Rice hopes Austin can soak up the leadership qualities, the intangibles and moxie, that have allowed Rypien to be successful. With a team as young as his, Rice is going to need players to grow in a hurry.

The Boise State basketball team lost 65 percent of its scoring from a year ago, and Rice returns just one full-time starter in senior Nick Duncan.

Austin didn’t have to be a leader last year with five seniors and two point guards in front of him. The Broncos don’t have that luxury in 2016.

“Your season hinges on that kind of thing,” Rice said. “Being a leader is just doing your job at the highest level and making sure you take care of that first. And if you can do that, then your leadership is going to build off of that.”

Austin, who says he hasn’t played organized football since he was a kid, is looking at Rypien for direction.

“He’s a really good leader on and off the field. So just watching him at practice, watching how he operates, was really big for me. If you go watch Brett Rypien in a practice right now and you don’t know anything about him, you think he’s the senior quarterback,” Austin said. “For him just to lead on and off the (field) like he does, that’s the same thing I want to do.”

One of the things that stuck out to Austin was Rypien’s command of the huddle in the two-minute offense. Despite being 20 years old, Rypien is in control. He does not get flustered and runs an offense consisting of mostly upperclassmen. That’s something Austin finds inspiring: the ability to lead regardless of age or standing.

“I believe if you’re mature enough, you know, and you’re good enough, you can be the leader if you’re a freshman, sophomore, junior. It doesn’t have to be, ‘Wait until your senior year to be the leader,’ ” Austin said. “I feel like I’ve matured a lot. Just watching him and his leadership, it’s been on my head a lot, just trying to lead the team.”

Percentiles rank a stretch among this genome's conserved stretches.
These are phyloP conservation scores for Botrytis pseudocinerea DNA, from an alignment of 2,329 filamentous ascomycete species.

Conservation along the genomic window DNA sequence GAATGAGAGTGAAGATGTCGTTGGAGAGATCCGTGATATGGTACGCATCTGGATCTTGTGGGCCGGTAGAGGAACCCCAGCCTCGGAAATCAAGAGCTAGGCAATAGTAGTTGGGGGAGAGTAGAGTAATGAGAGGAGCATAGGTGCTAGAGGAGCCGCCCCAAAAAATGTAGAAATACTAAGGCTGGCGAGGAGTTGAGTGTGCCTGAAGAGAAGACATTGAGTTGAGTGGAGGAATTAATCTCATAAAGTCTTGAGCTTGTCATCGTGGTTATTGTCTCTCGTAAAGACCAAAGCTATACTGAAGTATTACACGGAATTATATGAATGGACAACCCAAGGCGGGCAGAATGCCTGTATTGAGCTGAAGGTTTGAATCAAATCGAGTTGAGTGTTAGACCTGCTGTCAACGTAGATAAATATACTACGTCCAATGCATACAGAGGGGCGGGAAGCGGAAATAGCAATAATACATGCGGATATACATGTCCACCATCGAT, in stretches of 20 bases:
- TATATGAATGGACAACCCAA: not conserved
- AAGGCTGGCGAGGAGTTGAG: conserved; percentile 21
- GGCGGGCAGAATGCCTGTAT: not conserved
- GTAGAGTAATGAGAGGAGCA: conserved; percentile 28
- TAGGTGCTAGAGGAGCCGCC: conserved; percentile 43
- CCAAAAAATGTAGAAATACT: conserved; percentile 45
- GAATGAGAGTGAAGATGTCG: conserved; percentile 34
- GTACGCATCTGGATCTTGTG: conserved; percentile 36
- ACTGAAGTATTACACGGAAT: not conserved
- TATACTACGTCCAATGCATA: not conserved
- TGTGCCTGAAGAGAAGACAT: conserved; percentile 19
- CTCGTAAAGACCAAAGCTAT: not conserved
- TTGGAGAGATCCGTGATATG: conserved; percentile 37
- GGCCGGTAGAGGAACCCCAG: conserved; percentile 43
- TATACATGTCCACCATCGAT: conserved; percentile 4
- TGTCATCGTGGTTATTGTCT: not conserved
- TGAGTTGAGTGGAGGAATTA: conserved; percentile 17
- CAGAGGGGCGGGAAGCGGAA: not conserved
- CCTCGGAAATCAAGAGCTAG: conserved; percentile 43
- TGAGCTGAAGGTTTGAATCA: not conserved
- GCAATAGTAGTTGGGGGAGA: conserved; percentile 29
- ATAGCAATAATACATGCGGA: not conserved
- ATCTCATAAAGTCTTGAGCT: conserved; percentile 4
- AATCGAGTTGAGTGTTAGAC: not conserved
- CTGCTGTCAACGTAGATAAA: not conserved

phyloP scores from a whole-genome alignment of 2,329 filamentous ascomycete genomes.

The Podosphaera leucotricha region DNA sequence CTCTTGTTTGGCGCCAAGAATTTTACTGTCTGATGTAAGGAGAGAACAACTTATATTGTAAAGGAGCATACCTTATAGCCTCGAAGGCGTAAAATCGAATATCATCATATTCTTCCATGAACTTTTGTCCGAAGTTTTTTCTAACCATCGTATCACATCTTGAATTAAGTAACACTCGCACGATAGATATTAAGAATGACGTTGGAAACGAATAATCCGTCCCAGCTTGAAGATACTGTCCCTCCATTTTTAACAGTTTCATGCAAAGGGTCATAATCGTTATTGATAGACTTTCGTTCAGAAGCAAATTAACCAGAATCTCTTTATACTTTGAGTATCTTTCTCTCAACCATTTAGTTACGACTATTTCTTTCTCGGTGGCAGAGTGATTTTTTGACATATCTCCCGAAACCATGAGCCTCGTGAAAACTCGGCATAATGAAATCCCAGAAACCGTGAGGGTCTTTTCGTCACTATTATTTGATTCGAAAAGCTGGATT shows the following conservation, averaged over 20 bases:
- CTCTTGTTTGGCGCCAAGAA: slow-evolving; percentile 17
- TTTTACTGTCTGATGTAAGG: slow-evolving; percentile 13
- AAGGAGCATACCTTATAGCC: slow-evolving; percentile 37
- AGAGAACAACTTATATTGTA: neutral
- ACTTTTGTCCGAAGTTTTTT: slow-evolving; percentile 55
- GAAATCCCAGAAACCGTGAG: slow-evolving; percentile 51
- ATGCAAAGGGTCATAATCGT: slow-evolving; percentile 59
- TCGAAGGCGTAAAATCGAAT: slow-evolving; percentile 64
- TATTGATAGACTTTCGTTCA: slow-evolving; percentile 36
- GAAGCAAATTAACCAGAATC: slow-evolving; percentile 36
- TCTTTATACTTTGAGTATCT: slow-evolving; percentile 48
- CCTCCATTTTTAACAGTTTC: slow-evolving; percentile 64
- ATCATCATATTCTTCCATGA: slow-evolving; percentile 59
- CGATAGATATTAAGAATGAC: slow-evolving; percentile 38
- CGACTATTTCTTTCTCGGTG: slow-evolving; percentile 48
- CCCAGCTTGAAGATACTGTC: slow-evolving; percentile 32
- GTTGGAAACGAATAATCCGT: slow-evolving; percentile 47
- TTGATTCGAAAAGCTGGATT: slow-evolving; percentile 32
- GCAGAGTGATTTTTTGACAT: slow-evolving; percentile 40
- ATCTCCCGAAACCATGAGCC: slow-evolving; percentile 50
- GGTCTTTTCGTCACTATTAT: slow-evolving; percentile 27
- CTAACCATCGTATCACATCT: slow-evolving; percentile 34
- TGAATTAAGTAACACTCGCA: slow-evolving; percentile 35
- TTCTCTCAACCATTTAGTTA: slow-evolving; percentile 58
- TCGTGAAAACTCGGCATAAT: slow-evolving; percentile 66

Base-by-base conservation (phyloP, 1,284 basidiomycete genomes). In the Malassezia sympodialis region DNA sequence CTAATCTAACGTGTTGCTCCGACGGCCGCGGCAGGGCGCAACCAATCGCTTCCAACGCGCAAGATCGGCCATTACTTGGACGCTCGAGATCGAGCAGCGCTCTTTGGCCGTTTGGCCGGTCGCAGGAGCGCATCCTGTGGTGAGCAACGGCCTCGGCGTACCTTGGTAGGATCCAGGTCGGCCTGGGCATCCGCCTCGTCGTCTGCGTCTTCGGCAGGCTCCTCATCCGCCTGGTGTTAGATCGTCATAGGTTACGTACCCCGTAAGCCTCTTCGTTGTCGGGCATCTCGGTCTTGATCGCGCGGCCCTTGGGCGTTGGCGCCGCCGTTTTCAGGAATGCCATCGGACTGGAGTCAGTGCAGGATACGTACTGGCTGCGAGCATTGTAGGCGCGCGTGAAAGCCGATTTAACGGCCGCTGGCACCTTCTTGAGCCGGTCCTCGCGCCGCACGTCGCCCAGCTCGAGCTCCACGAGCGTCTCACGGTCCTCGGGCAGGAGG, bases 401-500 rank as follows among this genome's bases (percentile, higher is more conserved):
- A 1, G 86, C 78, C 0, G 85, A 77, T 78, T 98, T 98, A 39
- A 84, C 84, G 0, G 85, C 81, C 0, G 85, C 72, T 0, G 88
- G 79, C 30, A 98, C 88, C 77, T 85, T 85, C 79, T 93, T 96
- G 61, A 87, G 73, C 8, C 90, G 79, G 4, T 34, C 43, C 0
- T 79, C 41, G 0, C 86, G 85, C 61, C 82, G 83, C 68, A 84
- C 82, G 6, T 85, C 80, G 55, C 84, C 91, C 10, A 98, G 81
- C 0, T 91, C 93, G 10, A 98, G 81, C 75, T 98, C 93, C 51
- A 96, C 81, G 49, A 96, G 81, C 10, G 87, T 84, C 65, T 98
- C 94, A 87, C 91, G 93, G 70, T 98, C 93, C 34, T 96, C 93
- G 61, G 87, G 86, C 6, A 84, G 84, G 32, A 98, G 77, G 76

And this is precisely where the point guard and quarterback positions intersect ever so gracefully.

“You commonly hear that the point guards are just like the quarterbacks on the football field. You have to do the same things,” Austin said. “(They) always have the ball in their hands at the end of the game, point guards always have the ball in their hands at the end of the game, and they both make the calls on the court and on the field.”

Rice hopes Austin is able to incorporate the mental side of Rypien’s game and mix it with the great skill set he possesses. He wants his lighting-quick point guard to be able to call the right plays on the fly like Rypien might audible to a fade route to Thomas Sperbeck. Rice knows full well that any single event or football practice isn’t going to change Austin. But it’s a step that, in conjunction with the natural growth process, can go a long way.

“Paris is just kind of a hard-nosed kid. He’s done it that way,” Rice said. “(Brett Rypien and Kellen Moore) did it with this great mind about the sport. Paris has done it just with a toughness and a grit and ‘I won’t be denied attitude.’ Now, if he can keep adding that other part to his game, then he becomes pretty special.”